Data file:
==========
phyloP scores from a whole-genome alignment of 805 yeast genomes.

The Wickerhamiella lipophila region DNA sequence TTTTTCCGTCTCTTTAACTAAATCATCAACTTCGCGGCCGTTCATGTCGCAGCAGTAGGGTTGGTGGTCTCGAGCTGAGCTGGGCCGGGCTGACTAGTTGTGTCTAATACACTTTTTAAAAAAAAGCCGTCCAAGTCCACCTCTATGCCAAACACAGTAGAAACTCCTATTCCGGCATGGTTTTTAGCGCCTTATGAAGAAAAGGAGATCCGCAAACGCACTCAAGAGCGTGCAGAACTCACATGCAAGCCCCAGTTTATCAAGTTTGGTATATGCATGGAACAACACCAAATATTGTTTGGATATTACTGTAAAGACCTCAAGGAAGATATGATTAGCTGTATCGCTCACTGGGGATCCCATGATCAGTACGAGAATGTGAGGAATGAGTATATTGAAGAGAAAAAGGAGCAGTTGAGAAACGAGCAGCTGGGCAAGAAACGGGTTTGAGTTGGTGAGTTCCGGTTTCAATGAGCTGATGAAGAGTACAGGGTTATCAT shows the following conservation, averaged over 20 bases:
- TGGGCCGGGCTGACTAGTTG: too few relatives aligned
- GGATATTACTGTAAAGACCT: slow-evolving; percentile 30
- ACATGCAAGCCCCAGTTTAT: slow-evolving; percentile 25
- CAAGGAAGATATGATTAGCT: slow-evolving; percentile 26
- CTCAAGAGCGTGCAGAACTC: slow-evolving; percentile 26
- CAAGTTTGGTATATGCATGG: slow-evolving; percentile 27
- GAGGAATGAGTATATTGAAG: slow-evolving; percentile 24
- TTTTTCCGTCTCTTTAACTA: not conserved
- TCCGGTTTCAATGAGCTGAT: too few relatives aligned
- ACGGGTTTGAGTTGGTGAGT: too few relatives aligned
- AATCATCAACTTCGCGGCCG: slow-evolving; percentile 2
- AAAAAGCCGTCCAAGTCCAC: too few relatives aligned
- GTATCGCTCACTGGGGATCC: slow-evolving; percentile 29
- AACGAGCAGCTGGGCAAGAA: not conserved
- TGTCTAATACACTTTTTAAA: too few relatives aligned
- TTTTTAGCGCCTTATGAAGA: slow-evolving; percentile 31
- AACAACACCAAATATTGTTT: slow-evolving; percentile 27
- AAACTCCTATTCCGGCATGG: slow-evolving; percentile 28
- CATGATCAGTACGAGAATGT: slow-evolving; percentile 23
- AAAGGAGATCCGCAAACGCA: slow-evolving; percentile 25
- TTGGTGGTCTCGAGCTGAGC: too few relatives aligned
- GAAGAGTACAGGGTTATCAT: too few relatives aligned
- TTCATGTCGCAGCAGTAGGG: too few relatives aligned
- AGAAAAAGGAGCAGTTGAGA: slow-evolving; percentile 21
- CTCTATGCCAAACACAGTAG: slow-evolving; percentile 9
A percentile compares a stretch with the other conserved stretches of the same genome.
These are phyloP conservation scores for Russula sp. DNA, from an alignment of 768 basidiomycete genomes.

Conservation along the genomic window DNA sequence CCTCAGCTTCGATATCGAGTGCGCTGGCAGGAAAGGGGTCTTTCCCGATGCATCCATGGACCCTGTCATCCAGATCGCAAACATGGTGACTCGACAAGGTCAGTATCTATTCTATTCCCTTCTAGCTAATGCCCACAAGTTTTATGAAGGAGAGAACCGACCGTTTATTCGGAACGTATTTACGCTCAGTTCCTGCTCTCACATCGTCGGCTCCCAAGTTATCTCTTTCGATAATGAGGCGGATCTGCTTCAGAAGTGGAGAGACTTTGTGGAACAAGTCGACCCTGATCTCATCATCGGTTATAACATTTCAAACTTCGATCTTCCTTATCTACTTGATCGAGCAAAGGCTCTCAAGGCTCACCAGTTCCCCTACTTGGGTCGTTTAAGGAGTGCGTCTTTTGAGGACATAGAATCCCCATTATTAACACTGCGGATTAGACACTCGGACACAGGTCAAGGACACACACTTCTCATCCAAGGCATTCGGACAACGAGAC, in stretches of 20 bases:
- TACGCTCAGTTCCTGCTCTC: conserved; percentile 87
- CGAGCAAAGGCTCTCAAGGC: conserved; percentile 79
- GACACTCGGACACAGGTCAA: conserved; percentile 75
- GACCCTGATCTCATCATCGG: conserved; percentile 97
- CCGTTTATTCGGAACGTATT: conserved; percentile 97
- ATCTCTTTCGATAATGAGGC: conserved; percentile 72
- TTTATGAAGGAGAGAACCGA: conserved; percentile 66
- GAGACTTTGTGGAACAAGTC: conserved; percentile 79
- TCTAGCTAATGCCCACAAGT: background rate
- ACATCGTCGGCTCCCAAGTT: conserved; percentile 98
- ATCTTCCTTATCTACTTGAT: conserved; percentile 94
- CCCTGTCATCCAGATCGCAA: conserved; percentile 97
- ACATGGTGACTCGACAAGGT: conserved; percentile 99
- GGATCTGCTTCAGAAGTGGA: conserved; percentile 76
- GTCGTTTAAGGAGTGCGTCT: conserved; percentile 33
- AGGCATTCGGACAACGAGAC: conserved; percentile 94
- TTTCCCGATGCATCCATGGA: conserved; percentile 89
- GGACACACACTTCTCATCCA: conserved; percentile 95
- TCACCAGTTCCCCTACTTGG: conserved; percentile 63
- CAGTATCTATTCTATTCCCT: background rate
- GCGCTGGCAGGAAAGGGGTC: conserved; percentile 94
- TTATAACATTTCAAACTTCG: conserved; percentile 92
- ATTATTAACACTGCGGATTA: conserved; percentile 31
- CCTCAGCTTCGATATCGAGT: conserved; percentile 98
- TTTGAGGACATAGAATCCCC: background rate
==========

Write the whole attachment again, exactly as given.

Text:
phyloP scores from a whole-genome alignment of 805 yeast genomes.

The Wickerhamiella lipophila region DNA sequence TTTTTCCGTCTCTTTAACTAAATCATCAACTTCGCGGCCGTTCATGTCGCAGCAGTAGGGTTGGTGGTCTCGAGCTGAGCTGGGCCGGGCTGACTAGTTGTGTCTAATACACTTTTTAAAAAAAAGCCGTCCAAGTCCACCTCTATGCCAAACACAGTAGAAACTCCTATTCCGGCATGGTTTTTAGCGCCTTATGAAGAAAAGGAGATCCGCAAACGCACTCAAGAGCGTGCAGAACTCACATGCAAGCCCCAGTTTATCAAGTTTGGTATATGCATGGAACAACACCAAATATTGTTTGGATATTACTGTAAAGACCTCAAGGAAGATATGATTAGCTGTATCGCTCACTGGGGATCCCATGATCAGTACGAGAATGTGAGGAATGAGTATATTGAAGAGAAAAAGGAGCAGTTGAGAAACGAGCAGCTGGGCAAGAAACGGGTTTGAGTTGGTGAGTTCCGGTTTCAATGAGCTGATGAAGAGTACAGGGTTATCAT shows the following conservation, averaged over 20 bases:
- TGGGCCGGGCTGACTAGTTG: too few relatives aligned
- GGATATTACTGTAAAGACCT: slow-evolving; percentile 30
- ACATGCAAGCCCCAGTTTAT: slow-evolving; percentile 25
- CAAGGAAGATATGATTAGCT: slow-evolving; percentile 26
- CTCAAGAGCGTGCAGAACTC: slow-evolving; percentile 26
- CAAGTTTGGTATATGCATGG: slow-evolving; percentile 27
- GAGGAATGAGTATATTGAAG: slow-evolving; percentile 24
- TTTTTCCGTCTCTTTAACTA: not conserved
- TCCGGTTTCAATGAGCTGAT: too few relatives aligned
- ACGGGTTTGAGTTGGTGAGT: too few relatives aligned
- AATCATCAACTTCGCGGCCG: slow-evolving; percentile 2
- AAAAAGCCGTCCAAGTCCAC: too few relatives aligned
- GTATCGCTCACTGGGGATCC: slow-evolving; percentile 29
- AACGAGCAGCTGGGCAAGAA: not conserved
- TGTCTAATACACTTTTTAAA: too few relatives aligned
- TTTTTAGCGCCTTATGAAGA: slow-evolving; percentile 31
- AACAACACCAAATATTGTTT: slow-evolving; percentile 27
- AAACTCCTATTCCGGCATGG: slow-evolving; percentile 28
- CATGATCAGTACGAGAATGT: slow-evolving; percentile 23
- AAAGGAGATCCGCAAACGCA: slow-evolving; percentile 25
- TTGGTGGTCTCGAGCTGAGC: too few relatives aligned
- GAAGAGTACAGGGTTATCAT: too few relatives aligned
- TTCATGTCGCAGCAGTAGGG: too few relatives aligned
- AGAAAAAGGAGCAGTTGAGA: slow-evolving; percentile 21
- CTCTATGCCAAACACAGTAG: slow-evolving; percentile 9
A percentile compares a stretch with the other conserved stretches of the same genome.
These are phyloP conservation scores for Russula sp. DNA, from an alignment of 768 basidiomycete genomes.

Conservation along the genomic window DNA sequence CCTCAGCTTCGATATCGAGTGCGCTGGCAGGAAAGGGGTCTTTCCCGATGCATCCATGGACCCTGTCATCCAGATCGCAAACATGGTGACTCGACAAGGTCAGTATCTATTCTATTCCCTTCTAGCTAATGCCCACAAGTTTTATGAAGGAGAGAACCGACCGTTTATTCGGAACGTATTTACGCTCAGTTCCTGCTCTCACATCGTCGGCTCCCAAGTTATCTCTTTCGATAATGAGGCGGATCTGCTTCAGAAGTGGAGAGACTTTGTGGAACAAGTCGACCCTGATCTCATCATCGGTTATAACATTTCAAACTTCGATCTTCCTTATCTACTTGATCGAGCAAAGGCTCTCAAGGCTCACCAGTTCCCCTACTTGGGTCGTTTAAGGAGTGCGTCTTTTGAGGACATAGAATCCCCATTATTAACACTGCGGATTAGACACTCGGACACAGGTCAAGGACACACACTTCTCATCCAAGGCATTCGGACAACGAGAC, in stretches of 20 bases:
- TACGCTCAGTTCCTGCTCTC: conserved; percentile 87
- CGAGCAAAGGCTCTCAAGGC: conserved; percentile 79
- GACACTCGGACACAGGTCAA: conserved; percentile 75
- GACCCTGATCTCATCATCGG: conserved; percentile 97
- CCGTTTATTCGGAACGTATT: conserved; percentile 97
- ATCTCTTTCGATAATGAGGC: conserved; percentile 72
- TTTATGAAGGAGAGAACCGA: conserved; percentile 66
- GAGACTTTGTGGAACAAGTC: conserved; percentile 79
- TCTAGCTAATGCCCACAAGT: background rate
- ACATCGTCGGCTCCCAAGTT: conserved; percentile 98
- ATCTTCCTTATCTACTTGAT: conserved; percentile 94
- CCCTGTCATCCAGATCGCAA: conserved; percentile 97
- ACATGGTGACTCGACAAGGT: conserved; percentile 99
- GGATCTGCTTCAGAAGTGGA: conserved; percentile 76
- GTCGTTTAAGGAGTGCGTCT: conserved; percentile 33
- AGGCATTCGGACAACGAGAC: conserved; percentile 94
- TTTCCCGATGCATCCATGGA: conserved; percentile 89
- GGACACACACTTCTCATCCA: conserved; percentile 95
- TCACCAGTTCCCCTACTTGG: conserved; percentile 63
- CAGTATCTATTCTATTCCCT: background rate
- GCGCTGGCAGGAAAGGGGTC: conserved; percentile 94
- TTATAACATTTCAAACTTCG: conserved; percentile 92
- ATTATTAACACTGCGGATTA: conserved; percentile 31
- CCTCAGCTTCGATATCGAGT: conserved; percentile 98
- TTTGAGGACATAGAATCCCC: background rate